But is the bare minimum the goal? Do you think Rohan Davey’s goal was just to make the team so he could sit on the bench the whole time? Again, to be sure, that was an incredible achievement! Making it to the NFL! But do you think the bare minimum was super satisfying?
The question is: are you a “Five Precepts,” “bare minimum” kind of disciple, is that the goal? Or are you an “On Fire,” all in, 100% disciple? Do you entrust everything in your life to Jesus? Do you entrust your marriage to him? Your time? Your priorities? Your money? Your fertility? Your life choices? Your choice of entertainment? Everything? Complete surrender, entrusting everything to him…that’s what Jesus wants. Because that’s when he can give you everything in return.
How Can This Happen? Coming To Know Christ More Deeply
What I discovered over several years—in my struggle to entrust my life to Jesus, my whole life, all of my plans, all of my dreams, all of my time and energy—what I discovered is that even though I was following the precepts of the Church, even though I was a “good Catholic” and even tried to do extra…I discovered that I still had faith only in myself. Again, I did all of the Catholic things, believed 100% of the Catholic beliefs. But I did not entrust myself, my life to God in real and concrete ways. I had very little faith in Him, and a whole bunch of faith in myself. I had faith only in what I could do for myself, provide for myself. THIS is what needed to change! And when it did, everything changed for me.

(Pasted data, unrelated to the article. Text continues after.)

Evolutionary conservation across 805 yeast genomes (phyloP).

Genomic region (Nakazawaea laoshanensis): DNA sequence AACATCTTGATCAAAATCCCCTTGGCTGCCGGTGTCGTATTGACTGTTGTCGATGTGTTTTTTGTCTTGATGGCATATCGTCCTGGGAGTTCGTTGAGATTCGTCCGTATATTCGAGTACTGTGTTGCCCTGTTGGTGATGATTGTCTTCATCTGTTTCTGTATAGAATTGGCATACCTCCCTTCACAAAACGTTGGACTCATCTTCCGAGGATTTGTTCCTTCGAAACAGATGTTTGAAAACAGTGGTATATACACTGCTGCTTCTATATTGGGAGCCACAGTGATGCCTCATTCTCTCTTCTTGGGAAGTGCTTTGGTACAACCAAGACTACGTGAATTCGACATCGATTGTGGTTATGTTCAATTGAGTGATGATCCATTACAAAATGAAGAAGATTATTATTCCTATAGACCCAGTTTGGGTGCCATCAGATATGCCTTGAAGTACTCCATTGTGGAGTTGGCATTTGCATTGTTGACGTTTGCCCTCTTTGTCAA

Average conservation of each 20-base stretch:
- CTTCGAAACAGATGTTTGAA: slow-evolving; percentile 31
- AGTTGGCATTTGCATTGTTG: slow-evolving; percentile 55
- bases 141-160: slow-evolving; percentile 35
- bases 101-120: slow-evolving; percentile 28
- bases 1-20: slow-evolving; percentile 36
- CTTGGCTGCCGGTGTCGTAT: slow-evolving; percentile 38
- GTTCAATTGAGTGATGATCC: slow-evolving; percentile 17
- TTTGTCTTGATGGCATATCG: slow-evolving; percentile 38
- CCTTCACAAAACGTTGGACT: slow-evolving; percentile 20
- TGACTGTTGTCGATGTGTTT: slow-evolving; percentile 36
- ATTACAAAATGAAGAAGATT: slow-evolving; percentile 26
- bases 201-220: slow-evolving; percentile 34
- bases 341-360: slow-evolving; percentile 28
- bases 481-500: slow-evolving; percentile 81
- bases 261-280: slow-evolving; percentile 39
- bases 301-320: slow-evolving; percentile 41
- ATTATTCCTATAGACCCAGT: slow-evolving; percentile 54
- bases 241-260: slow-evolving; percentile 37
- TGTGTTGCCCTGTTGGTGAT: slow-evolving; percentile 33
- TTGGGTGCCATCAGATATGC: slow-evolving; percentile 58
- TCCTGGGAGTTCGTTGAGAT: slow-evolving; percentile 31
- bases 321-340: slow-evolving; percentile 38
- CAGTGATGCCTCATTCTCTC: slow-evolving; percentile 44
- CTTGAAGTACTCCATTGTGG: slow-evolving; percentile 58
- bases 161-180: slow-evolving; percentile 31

The bare minimum is a place to start. Maybe for many of us, getting to a place where we go to Mass every Sunday and Holy Day of Obligation is a very real and very good goal for us. Great! Maybe we avoid Confession, and going to Confession at least once a year is what we need to do. Good! Do it. Maybe we need to fix things in our life so that we can receive communion. Awesome! Send me an email, give me a call and we can get that moving. Fasting and abstinence, supporting the Church financially by tithing—good! It’s like being Rohan Davey: we’re on the team, and that’s a big deal!
And all of these are good things! But still, even getting to a place to do those means having faith. And faith doesn’t happen by accident. Remember, you wouldn’t trust your kids, or your time or money to a stranger. It’s the same in our relationship with Jesus Christ. If we don’t know him, if he is nothing more than a figure from ancient history, if we have never encountered him or experienced him…well then even the five bare minimums would be too much.
The only way that any of this works? We have to come to know Christ. Christ: flesh and blood, real person, present here and now in my life. We have to come to know Christ in such a way that the sacrifice of our entire life can be upheld by him. Shameless plug: but this is why we are hosting the RESCUE, the retreat we have coming up in a few weeks on October 15. This day is meant for this: to come to encounter Jesus Christ in a real way, a way that can help us begin to take the steps toward faith. This is a day to encounter him. Please, I beg you, if you haven’t signed up, do it! This is going to be a life-changing day.
We can only entrust our lives to someone we know, someone we trust—giving my life, entrusting my life to Jesus Christ like we’ve been talking about—it’s only possible if I know him. And really, because I know him, I would do anything he asks of me, because I know it will bring me the greatest happiness and fulfillment. Sure, I sin. Sure, I’m not perfect at it. But little by little, I strive to give him everything. My prayer? “Increase my faith!” In simplicity of heart, I joyfully offer him everything. And he doesn’t fail me. Ever.